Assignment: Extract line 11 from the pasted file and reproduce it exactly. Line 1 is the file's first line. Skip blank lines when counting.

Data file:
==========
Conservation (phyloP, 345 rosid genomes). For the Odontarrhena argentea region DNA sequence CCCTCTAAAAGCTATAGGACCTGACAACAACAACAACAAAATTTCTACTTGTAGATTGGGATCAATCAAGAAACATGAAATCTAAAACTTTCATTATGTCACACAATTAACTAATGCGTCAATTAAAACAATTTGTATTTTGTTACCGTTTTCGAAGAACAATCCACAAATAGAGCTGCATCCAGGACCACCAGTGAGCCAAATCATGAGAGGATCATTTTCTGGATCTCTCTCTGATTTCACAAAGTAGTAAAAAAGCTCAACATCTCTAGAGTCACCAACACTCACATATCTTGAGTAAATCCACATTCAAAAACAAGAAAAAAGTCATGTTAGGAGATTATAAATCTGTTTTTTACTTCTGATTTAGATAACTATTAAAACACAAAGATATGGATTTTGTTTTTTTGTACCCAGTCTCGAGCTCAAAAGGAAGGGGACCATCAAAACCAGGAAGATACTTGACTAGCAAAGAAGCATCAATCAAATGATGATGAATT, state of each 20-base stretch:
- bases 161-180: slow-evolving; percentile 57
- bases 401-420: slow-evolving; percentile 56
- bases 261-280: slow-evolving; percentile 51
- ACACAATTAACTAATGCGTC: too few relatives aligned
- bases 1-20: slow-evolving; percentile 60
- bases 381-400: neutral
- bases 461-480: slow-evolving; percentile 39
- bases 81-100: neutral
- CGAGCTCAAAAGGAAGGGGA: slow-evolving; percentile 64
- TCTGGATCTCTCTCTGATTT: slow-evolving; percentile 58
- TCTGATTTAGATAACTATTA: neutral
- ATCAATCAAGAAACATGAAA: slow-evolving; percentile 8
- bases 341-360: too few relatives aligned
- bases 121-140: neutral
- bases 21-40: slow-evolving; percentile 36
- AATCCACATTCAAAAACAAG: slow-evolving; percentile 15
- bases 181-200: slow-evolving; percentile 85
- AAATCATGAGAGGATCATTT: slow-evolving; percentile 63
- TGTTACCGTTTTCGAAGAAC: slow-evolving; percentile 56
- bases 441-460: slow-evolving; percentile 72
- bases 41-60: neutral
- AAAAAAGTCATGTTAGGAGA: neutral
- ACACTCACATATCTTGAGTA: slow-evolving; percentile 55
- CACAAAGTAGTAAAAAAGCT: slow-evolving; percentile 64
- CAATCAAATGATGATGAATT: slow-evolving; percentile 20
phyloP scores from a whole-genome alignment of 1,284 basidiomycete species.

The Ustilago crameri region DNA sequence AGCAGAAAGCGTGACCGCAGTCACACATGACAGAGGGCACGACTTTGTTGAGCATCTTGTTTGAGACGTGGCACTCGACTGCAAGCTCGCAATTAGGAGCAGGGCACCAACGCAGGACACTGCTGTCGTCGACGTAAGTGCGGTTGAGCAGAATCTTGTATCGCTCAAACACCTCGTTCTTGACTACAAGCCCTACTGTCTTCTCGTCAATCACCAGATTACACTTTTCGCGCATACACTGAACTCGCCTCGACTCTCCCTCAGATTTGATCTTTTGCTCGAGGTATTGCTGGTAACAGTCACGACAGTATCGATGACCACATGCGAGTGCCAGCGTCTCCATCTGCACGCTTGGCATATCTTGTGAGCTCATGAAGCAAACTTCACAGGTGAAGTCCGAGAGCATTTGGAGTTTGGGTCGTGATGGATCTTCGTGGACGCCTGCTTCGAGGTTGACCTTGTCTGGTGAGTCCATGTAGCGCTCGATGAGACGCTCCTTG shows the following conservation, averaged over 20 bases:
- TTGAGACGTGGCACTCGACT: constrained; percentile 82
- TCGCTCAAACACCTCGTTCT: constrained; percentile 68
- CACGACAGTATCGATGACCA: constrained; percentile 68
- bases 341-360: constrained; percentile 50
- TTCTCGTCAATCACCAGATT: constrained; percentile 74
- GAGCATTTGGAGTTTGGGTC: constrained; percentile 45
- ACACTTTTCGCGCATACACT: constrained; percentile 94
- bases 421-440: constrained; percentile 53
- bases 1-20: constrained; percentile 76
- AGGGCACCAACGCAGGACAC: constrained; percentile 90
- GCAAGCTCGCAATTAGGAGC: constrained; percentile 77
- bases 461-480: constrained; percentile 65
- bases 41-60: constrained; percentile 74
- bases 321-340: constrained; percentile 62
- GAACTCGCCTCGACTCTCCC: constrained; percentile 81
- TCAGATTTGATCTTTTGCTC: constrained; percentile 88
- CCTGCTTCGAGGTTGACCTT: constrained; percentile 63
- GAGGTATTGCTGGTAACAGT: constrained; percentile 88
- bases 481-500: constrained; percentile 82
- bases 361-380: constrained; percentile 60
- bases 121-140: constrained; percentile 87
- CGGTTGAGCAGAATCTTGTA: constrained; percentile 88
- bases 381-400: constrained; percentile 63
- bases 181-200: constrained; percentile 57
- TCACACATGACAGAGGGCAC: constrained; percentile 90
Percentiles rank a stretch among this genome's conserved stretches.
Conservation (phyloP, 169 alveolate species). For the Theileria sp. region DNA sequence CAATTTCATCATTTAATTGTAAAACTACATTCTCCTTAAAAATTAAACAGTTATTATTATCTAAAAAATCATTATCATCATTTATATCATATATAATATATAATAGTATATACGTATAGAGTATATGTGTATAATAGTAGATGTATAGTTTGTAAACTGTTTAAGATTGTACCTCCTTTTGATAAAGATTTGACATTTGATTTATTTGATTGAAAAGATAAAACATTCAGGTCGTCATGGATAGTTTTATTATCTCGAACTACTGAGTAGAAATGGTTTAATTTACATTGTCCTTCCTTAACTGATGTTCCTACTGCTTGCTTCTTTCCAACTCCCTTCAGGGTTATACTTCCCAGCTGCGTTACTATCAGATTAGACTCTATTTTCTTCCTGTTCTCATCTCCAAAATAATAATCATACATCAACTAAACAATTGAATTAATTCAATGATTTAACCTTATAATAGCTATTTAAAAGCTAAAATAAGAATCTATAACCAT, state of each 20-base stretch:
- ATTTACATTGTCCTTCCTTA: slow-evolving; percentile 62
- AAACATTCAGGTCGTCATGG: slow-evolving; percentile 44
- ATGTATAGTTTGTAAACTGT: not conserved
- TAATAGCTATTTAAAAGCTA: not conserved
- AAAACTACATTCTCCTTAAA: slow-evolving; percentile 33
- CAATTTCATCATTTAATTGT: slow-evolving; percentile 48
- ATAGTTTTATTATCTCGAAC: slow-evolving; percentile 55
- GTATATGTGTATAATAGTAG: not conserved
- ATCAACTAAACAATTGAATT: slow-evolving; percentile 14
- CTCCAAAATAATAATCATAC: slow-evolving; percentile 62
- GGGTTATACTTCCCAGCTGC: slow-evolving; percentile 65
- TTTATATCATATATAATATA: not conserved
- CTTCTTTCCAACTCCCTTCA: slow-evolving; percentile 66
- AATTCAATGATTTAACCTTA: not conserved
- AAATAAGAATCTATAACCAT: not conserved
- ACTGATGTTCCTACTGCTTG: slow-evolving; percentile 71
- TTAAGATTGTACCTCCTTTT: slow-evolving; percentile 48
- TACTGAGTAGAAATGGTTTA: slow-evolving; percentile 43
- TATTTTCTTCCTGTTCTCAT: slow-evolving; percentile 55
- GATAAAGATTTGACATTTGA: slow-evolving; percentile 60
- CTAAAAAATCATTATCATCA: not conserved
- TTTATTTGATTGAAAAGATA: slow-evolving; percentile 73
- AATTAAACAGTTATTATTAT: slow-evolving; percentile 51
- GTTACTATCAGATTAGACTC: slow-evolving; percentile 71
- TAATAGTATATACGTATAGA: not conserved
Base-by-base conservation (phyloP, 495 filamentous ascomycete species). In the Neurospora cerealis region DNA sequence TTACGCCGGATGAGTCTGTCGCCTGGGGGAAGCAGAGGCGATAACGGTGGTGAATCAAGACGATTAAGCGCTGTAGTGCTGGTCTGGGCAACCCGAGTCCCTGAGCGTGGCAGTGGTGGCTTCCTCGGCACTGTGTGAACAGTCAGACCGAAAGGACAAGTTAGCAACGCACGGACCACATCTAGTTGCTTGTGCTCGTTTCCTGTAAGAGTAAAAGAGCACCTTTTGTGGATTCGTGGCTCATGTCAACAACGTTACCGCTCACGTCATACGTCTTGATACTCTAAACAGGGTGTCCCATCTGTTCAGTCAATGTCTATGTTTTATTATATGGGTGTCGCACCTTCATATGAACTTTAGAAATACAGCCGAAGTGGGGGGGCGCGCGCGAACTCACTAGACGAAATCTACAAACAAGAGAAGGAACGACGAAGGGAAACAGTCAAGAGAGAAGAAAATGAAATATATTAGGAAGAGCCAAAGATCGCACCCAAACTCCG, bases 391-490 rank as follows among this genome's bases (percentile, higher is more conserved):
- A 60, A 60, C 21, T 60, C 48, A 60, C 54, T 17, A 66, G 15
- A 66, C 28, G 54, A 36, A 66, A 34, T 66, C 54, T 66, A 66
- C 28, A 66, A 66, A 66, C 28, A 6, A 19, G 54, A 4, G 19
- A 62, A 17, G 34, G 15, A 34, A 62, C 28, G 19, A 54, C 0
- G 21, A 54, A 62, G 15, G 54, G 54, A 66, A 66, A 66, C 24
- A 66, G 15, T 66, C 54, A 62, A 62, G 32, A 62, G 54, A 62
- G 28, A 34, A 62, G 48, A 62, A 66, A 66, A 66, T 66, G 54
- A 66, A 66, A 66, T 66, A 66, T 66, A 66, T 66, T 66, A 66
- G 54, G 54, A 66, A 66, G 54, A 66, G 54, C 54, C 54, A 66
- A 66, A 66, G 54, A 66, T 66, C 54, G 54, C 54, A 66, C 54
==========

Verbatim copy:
- TCTGGATCTCTCTCTGATTT: slow-evolving; percentile 58